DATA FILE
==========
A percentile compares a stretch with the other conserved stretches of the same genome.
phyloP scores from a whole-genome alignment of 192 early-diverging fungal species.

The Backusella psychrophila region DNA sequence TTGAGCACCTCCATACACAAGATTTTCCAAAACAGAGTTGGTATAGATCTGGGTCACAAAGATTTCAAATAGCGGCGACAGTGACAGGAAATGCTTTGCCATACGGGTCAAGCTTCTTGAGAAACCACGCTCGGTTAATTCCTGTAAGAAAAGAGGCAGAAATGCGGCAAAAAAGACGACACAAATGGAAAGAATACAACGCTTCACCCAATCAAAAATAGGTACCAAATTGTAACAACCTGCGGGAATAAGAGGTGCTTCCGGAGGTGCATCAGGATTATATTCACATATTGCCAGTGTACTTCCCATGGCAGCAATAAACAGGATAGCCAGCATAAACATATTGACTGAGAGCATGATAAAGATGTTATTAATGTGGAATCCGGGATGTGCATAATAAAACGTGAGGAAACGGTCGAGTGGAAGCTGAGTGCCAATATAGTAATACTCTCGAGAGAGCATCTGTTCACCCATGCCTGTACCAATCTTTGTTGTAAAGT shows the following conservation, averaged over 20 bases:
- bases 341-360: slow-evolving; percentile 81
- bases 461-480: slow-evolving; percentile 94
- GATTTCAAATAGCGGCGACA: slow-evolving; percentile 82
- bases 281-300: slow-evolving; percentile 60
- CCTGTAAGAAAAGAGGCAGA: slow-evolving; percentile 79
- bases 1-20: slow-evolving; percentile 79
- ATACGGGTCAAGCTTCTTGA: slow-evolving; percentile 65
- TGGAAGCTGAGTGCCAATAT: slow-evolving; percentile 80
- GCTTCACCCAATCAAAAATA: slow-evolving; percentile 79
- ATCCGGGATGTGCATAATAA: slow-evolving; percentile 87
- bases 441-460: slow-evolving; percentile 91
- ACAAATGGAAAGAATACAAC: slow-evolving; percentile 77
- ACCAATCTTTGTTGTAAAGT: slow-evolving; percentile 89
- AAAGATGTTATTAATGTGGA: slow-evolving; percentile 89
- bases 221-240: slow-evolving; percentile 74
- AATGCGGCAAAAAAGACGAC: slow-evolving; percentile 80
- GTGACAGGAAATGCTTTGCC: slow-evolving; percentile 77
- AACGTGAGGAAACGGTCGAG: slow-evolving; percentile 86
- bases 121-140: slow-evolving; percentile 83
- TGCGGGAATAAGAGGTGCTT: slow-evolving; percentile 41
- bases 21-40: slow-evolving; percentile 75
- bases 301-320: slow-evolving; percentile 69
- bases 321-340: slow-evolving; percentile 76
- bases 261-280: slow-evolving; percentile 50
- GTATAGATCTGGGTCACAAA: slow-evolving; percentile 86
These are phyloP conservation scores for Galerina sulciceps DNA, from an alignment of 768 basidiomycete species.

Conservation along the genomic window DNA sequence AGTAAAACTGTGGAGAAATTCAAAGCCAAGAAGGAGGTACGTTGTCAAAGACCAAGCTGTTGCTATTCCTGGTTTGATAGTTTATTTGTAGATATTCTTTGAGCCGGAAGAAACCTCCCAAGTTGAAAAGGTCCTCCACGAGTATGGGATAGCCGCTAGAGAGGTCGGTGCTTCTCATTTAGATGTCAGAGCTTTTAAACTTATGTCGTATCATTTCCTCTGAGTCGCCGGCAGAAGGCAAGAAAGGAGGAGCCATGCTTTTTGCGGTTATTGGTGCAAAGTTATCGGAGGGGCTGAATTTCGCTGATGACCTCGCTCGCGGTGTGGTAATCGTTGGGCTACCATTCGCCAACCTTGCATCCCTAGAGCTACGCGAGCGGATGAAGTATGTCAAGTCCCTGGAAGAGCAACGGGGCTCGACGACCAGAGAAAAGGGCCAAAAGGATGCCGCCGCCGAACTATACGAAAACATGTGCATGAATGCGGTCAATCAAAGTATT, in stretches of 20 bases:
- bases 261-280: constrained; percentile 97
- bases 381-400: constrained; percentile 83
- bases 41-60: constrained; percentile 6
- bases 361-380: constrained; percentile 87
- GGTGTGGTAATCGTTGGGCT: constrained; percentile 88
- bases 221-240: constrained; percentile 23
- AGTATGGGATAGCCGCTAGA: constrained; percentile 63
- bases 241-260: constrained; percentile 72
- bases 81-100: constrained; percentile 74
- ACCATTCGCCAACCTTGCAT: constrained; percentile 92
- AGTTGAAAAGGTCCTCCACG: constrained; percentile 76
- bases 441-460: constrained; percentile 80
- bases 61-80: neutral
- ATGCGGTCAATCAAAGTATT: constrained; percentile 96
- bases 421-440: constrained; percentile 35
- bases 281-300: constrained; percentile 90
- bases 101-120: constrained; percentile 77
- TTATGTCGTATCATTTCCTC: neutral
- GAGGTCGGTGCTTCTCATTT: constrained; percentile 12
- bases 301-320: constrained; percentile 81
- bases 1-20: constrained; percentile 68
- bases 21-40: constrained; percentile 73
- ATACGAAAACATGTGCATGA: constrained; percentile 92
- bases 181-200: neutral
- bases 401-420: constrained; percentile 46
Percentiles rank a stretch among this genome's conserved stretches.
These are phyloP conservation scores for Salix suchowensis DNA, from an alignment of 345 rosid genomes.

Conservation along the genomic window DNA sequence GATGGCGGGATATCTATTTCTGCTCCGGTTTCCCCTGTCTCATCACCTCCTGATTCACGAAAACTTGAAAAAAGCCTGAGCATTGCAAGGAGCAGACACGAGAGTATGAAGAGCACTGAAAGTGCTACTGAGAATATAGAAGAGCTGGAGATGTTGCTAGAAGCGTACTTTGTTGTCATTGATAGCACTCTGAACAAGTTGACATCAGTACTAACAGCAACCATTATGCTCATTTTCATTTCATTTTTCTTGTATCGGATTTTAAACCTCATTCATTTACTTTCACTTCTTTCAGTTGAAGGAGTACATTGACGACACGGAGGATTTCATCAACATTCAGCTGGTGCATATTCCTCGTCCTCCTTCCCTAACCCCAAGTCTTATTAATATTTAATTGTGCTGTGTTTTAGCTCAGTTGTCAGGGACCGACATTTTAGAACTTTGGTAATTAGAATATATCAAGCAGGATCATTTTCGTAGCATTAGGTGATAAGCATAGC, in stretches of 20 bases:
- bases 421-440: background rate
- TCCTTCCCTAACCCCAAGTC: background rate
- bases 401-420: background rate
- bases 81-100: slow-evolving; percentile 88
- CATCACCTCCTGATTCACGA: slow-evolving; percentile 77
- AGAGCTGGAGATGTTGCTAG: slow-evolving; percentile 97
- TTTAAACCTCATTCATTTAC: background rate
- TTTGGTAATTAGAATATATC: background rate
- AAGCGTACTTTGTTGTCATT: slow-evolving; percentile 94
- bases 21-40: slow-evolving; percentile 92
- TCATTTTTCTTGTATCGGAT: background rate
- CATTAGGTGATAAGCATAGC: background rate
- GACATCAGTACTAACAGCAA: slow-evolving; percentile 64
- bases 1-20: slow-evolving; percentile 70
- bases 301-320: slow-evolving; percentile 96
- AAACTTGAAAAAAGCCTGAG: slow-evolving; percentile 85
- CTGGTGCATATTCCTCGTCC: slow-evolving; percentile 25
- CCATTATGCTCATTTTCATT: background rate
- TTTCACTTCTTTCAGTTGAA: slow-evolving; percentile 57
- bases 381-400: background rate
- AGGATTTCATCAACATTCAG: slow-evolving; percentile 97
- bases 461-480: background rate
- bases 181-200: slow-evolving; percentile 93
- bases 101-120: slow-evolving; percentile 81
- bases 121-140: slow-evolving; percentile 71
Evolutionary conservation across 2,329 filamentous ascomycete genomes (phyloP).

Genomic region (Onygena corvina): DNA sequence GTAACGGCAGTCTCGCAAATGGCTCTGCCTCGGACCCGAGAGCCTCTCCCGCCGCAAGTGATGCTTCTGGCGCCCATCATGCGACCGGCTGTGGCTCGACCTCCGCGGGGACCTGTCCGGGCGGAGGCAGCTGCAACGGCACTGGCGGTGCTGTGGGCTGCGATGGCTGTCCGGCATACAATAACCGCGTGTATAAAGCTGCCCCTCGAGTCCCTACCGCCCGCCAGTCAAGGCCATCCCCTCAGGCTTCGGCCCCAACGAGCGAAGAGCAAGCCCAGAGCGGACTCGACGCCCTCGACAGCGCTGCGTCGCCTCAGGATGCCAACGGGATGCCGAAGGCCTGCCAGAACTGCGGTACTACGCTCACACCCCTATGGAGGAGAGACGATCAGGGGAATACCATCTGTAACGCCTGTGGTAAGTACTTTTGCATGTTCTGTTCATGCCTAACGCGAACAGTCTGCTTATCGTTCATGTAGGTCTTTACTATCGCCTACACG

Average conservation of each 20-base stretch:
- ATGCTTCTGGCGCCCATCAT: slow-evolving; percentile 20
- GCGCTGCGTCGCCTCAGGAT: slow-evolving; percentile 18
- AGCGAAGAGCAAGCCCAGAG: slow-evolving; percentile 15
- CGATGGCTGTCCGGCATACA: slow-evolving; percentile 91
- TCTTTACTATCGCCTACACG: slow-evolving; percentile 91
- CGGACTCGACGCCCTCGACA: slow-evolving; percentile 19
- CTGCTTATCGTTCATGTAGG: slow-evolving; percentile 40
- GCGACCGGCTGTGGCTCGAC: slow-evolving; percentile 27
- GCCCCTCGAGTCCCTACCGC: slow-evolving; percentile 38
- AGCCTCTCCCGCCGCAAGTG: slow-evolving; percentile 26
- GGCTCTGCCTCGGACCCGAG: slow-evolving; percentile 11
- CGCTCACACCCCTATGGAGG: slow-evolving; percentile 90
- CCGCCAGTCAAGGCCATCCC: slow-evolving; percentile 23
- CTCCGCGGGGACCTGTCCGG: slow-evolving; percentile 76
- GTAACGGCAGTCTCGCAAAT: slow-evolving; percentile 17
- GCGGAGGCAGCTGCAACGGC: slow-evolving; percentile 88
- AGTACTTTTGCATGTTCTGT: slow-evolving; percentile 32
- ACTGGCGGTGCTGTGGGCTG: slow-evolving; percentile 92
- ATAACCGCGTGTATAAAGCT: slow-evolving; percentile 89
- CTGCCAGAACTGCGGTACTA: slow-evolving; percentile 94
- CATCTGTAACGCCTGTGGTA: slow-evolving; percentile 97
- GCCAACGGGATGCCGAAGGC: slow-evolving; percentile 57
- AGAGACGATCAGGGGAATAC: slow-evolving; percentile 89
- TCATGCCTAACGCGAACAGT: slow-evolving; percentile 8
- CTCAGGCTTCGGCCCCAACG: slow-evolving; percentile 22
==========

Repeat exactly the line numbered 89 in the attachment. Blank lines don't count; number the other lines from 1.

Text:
- AGCGAAGAGCAAGCCCAGAG: slow-evolving; percentile 15